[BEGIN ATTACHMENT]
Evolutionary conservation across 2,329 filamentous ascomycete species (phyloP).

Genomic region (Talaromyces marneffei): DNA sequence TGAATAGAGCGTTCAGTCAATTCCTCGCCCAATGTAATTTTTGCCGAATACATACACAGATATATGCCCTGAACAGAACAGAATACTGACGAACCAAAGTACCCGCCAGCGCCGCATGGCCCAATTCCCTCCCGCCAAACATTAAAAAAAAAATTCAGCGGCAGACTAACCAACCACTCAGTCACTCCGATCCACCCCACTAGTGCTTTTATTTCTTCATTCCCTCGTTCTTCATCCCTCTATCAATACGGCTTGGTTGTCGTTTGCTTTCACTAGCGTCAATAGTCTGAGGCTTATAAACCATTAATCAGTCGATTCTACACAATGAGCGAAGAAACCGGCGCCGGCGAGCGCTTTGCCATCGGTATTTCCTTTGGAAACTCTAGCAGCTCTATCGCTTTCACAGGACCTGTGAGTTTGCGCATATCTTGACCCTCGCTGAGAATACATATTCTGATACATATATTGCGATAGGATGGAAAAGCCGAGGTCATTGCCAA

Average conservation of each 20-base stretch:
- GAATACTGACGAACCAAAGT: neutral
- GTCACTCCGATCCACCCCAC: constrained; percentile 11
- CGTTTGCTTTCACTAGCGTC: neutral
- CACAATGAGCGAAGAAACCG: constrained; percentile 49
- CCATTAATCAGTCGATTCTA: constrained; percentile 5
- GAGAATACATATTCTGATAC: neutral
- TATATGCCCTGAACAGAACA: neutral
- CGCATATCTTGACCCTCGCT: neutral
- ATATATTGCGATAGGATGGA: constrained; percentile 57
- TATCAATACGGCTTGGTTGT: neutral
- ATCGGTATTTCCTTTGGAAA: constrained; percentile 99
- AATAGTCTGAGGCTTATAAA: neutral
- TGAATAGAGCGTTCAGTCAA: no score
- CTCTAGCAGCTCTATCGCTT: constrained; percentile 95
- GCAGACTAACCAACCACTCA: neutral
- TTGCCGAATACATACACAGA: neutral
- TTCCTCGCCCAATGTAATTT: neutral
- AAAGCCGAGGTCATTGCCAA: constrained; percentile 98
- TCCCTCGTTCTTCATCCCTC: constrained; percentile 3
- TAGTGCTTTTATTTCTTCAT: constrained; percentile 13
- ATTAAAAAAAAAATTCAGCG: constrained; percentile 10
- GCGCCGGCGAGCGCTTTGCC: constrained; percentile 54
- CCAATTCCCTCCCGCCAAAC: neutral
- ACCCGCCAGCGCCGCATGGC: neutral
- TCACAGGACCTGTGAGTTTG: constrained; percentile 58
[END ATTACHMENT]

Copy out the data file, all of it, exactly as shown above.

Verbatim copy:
Evolutionary conservation across 2,329 filamentous ascomycete species (phyloP).

Genomic region (Talaromyces marneffei): DNA sequence TGAATAGAGCGTTCAGTCAATTCCTCGCCCAATGTAATTTTTGCCGAATACATACACAGATATATGCCCTGAACAGAACAGAATACTGACGAACCAAAGTACCCGCCAGCGCCGCATGGCCCAATTCCCTCCCGCCAAACATTAAAAAAAAAATTCAGCGGCAGACTAACCAACCACTCAGTCACTCCGATCCACCCCACTAGTGCTTTTATTTCTTCATTCCCTCGTTCTTCATCCCTCTATCAATACGGCTTGGTTGTCGTTTGCTTTCACTAGCGTCAATAGTCTGAGGCTTATAAACCATTAATCAGTCGATTCTACACAATGAGCGAAGAAACCGGCGCCGGCGAGCGCTTTGCCATCGGTATTTCCTTTGGAAACTCTAGCAGCTCTATCGCTTTCACAGGACCTGTGAGTTTGCGCATATCTTGACCCTCGCTGAGAATACATATTCTGATACATATATTGCGATAGGATGGAAAAGCCGAGGTCATTGCCAA

Average conservation of each 20-base stretch:
- GAATACTGACGAACCAAAGT: neutral
- GTCACTCCGATCCACCCCAC: constrained; percentile 11
- CGTTTGCTTTCACTAGCGTC: neutral
- CACAATGAGCGAAGAAACCG: constrained; percentile 49
- CCATTAATCAGTCGATTCTA: constrained; percentile 5
- GAGAATACATATTCTGATAC: neutral
- TATATGCCCTGAACAGAACA: neutral
- CGCATATCTTGACCCTCGCT: neutral
- ATATATTGCGATAGGATGGA: constrained; percentile 57
- TATCAATACGGCTTGGTTGT: neutral
- ATCGGTATTTCCTTTGGAAA: constrained; percentile 99
- AATAGTCTGAGGCTTATAAA: neutral
- TGAATAGAGCGTTCAGTCAA: no score
- CTCTAGCAGCTCTATCGCTT: constrained; percentile 95
- GCAGACTAACCAACCACTCA: neutral
- TTGCCGAATACATACACAGA: neutral
- TTCCTCGCCCAATGTAATTT: neutral
- AAAGCCGAGGTCATTGCCAA: constrained; percentile 98
- TCCCTCGTTCTTCATCCCTC: constrained; percentile 3
- TAGTGCTTTTATTTCTTCAT: constrained; percentile 13
- ATTAAAAAAAAAATTCAGCG: constrained; percentile 10
- GCGCCGGCGAGCGCTTTGCC: constrained; percentile 54
- CCAATTCCCTCCCGCCAAAC: neutral
- ACCCGCCAGCGCCGCATGGC: neutral
- TCACAGGACCTGTGAGTTTG: constrained; percentile 58